2010 US Census


The 2010 US Census has been the subject of much controversy as a result of the announcement that the organization ACORN would be participating to help gather census information, and receiving millions of dollars of taxpayer money in return. ACORN's involvement in the U.S. census was cancelled after undercover videos exposed ACORN employees telling someone how to skirt US tax laws, among other things.

In keeping with our goal of helping you protect yourselves from scams and unscrupulous activities, we are providing this information about the 2010 US Census to keep you better informed about legitimate census activities, so you can protect your families from census scams.



The US Constitution requires the government to count every resident in the United States, every 10 years. One of the purposes for the collection of this information is to help determine the number of seats your state has in the U.S. House of Representatives.

Why does the Census count illegal aliens?

Many people are concerned that areas with large numbers of non-citizens, particularly those who have entered this country illegally, will receive a disproportionate share of federal funds, as well as more power in the halls of Congress.

The Census Bureau web site explains their enumeration requirement this way:

"The U.S. Constitution mandates us to count everyone, including both citizens and non-citizens. We’ve followed this mandate since the first census in 1790. The Framers of the Constitution made it clear they wanted "all inhabitants" of the country counted in the U.S. Census, and every Presidential Administration since that time that has overseen a Census has interpreted the Constitution and the laws require everyone be counted."

However, when we went directly to the source, the U.S. Constitution, Article I, Section 2, we didn't find any reference, much less a "clear" one, to counting all "inhabitants." Here's what the Article I, Section 2 (as modified by the 14th Amendment after the abolition of slavery) actually says:

"Representatives shall be apportioned among the several states according to their respective numbers, counting the whole number of persons in each state, excluding Indians not taxed."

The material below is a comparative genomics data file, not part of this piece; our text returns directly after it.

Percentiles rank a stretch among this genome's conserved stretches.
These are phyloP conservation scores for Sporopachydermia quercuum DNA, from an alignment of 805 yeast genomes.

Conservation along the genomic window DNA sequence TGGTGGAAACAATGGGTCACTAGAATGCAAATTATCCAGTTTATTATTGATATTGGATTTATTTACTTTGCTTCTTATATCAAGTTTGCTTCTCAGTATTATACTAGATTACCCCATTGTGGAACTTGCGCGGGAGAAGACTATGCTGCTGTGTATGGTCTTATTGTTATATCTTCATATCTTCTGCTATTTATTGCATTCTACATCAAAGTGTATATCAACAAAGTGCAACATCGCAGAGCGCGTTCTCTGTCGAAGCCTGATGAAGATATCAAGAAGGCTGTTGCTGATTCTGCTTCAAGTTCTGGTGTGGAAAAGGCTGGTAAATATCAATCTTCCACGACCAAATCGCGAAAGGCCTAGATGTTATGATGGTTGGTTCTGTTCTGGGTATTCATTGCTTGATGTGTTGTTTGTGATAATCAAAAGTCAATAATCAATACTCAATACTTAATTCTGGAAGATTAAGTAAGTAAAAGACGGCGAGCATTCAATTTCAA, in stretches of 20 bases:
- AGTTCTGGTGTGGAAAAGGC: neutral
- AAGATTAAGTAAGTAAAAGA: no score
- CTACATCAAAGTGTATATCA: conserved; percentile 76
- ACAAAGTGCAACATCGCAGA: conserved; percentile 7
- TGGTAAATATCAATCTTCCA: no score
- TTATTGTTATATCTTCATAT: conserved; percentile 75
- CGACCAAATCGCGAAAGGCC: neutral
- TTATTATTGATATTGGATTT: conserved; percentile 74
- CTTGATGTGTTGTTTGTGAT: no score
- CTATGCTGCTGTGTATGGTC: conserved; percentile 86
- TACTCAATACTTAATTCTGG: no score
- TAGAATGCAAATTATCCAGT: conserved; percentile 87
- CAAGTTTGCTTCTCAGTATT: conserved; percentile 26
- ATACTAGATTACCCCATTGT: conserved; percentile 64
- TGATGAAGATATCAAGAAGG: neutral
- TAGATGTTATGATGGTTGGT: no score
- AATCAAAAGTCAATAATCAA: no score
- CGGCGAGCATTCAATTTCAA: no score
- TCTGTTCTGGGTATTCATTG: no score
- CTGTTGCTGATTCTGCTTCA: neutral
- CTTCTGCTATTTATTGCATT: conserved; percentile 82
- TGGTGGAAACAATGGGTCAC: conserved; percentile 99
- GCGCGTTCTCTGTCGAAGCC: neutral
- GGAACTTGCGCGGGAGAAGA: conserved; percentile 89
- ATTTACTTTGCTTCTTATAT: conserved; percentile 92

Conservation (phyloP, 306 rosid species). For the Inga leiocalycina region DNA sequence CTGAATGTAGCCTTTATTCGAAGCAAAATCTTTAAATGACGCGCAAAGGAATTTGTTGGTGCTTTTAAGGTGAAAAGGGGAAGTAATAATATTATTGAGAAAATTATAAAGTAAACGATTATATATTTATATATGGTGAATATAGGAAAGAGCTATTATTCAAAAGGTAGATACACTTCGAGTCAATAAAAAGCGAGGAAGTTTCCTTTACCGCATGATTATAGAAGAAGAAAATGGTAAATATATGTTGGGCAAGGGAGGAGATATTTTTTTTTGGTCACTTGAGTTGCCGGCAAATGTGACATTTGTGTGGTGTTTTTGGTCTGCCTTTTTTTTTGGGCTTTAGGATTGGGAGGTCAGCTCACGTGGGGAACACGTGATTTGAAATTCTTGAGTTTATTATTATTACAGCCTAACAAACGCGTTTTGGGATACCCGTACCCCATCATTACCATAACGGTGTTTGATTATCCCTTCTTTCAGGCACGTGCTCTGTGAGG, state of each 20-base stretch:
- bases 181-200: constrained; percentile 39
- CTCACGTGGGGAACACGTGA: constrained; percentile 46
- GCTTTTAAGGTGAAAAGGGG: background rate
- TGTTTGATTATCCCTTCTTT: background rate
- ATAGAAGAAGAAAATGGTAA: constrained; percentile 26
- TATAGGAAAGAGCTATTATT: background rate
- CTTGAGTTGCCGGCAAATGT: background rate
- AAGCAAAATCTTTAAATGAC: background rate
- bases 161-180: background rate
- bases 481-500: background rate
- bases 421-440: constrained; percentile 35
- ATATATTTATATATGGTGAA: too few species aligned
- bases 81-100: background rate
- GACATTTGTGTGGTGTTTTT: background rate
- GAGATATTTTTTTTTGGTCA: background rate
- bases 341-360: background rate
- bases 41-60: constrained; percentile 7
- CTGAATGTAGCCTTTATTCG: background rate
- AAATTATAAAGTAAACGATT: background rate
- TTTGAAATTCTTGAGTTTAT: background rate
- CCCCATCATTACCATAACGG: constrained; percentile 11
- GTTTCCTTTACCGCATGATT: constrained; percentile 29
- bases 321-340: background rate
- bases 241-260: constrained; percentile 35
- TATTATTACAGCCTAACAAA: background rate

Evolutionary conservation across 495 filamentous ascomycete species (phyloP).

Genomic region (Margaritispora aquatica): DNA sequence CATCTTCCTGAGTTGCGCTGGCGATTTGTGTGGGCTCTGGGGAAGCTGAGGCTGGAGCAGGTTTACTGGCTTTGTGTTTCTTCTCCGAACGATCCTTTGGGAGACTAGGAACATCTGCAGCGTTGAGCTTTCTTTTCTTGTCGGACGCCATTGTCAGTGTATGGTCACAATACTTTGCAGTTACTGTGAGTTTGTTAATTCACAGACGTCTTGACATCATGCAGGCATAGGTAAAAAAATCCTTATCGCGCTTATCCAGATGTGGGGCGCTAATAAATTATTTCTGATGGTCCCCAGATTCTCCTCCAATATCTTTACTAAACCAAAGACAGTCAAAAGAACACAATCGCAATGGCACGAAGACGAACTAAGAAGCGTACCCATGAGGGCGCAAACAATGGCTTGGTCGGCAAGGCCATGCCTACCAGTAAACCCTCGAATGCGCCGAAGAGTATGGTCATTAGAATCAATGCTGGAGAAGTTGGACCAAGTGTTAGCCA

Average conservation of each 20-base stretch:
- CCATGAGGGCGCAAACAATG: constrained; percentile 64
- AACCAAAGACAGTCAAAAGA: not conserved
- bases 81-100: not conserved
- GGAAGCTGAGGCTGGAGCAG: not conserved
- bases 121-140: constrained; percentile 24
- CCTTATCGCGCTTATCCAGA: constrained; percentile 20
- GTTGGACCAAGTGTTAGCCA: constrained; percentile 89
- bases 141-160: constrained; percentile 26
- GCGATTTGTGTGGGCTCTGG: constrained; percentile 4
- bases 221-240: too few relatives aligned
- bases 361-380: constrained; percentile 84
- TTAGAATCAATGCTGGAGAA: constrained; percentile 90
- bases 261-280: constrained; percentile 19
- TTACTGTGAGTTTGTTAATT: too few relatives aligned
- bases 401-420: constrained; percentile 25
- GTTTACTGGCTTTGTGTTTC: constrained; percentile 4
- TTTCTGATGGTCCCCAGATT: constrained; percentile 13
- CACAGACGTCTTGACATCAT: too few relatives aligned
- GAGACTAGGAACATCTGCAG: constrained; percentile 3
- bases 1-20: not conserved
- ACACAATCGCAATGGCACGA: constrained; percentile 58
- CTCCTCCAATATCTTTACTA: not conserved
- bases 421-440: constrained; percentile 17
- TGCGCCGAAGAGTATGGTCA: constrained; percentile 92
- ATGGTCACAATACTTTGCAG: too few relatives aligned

Presumably, a reasonable interpretation of "persons in each state," would include every person present in the state, regardless of citizenship status. But would that provide an accurate representation? Do we include visitors staying in hotels? No. We count members of households in that state, so that restricts the counting to those who "inhabit" the state. In fact, the Census Bureau even has special procedures to count the homeless, and those who live in campgrounds, marinas, or other "unusual" housing.

What else are census numbers used for?

The 2010 Census will also help distribute more than $400 billion in federal funds each year for things like:

  • Hospitals
  • Job training centers
  • Schools
  • Senior centers
  • Emergency services
  • Bridges, tunnels and other public works projects

How does the census work?

For several months, census workers have been traveling all known and new streets and roads to identify every structure where people live or could potentially live to update the address list and maps used by the Census Bureau. For the first time, the 2010 Census has used handheld GPS devices to collect GPS coordinates for each structure to make sure it is recorded in the correct location. Census workers also confirmed, added and deleted addresses using a GPS-equipped handheld computer, all to ensure a complete and accurate address list for delivering the 2010 Census questionnaire.

In March 2010, Census forms will be mailed or delivered to every household in the United States. April 1, 2010, has been named "National Census Day," and the Census Bureau is encouraging everyone to mail their completed forms back by this date.